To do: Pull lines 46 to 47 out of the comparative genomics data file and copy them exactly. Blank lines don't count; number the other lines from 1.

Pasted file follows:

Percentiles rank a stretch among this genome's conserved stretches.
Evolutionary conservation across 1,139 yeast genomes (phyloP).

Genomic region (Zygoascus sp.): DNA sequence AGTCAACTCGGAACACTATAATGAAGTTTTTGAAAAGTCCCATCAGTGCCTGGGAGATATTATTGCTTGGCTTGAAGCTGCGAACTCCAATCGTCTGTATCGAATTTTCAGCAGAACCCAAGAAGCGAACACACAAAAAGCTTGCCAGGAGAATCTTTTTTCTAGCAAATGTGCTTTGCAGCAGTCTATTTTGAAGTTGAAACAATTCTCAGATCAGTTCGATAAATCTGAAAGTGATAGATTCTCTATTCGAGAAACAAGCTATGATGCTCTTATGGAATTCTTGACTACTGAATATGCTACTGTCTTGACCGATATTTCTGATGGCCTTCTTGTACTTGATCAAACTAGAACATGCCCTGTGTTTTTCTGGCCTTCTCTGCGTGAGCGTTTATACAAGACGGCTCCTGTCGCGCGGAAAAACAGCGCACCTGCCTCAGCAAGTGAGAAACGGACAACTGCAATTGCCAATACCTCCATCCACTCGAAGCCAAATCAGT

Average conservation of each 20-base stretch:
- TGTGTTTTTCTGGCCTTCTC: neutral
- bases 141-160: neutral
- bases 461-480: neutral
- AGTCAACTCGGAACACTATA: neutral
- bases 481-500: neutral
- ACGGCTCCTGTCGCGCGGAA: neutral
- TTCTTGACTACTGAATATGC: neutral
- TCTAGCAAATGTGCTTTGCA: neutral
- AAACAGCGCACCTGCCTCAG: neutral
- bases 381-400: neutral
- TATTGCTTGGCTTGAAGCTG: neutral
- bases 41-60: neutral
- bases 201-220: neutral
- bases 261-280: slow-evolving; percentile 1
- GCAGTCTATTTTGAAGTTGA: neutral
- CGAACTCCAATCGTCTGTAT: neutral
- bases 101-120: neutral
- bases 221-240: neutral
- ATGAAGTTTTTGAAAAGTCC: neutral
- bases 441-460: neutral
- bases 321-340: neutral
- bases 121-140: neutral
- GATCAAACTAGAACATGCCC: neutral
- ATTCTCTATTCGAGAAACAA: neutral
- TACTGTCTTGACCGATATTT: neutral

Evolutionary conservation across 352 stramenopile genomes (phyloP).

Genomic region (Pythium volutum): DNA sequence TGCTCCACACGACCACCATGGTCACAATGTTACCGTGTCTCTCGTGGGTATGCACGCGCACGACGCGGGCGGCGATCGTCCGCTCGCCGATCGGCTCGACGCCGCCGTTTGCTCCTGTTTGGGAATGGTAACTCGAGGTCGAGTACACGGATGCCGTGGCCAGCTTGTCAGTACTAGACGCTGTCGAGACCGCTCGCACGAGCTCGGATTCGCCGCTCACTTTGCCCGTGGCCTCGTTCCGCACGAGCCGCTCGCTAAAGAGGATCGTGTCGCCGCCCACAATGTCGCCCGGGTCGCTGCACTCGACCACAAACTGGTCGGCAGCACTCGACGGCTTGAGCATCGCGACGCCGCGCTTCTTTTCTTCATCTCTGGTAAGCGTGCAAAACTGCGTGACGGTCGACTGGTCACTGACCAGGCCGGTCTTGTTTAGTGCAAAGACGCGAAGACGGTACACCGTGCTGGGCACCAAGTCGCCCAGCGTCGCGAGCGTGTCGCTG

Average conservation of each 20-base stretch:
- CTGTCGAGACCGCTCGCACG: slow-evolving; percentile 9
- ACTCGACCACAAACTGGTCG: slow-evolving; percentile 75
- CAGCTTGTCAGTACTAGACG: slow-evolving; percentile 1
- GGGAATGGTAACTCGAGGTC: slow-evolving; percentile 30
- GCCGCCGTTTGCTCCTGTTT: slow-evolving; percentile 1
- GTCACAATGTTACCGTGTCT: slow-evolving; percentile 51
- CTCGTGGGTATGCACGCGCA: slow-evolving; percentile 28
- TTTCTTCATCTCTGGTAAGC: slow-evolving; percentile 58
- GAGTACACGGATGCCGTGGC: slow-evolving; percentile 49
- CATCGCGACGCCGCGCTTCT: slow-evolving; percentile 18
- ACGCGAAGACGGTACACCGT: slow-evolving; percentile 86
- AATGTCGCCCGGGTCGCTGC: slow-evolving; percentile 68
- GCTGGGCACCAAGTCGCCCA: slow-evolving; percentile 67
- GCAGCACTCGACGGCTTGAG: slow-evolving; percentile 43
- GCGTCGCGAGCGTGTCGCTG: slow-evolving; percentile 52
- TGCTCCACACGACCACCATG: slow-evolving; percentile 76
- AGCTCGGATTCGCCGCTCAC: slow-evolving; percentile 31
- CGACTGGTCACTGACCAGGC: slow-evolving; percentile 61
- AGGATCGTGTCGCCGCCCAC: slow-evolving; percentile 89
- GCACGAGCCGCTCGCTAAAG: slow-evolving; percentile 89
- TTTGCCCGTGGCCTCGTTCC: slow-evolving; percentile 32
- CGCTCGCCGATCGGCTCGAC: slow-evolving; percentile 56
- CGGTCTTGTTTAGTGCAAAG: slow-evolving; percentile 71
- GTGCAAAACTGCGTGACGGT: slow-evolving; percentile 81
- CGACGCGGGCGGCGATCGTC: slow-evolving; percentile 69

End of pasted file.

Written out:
- GCAGCACTCGACGGCTTGAG: slow-evolving; percentile 43
- GCGTCGCGAGCGTGTCGCTG: slow-evolving; percentile 52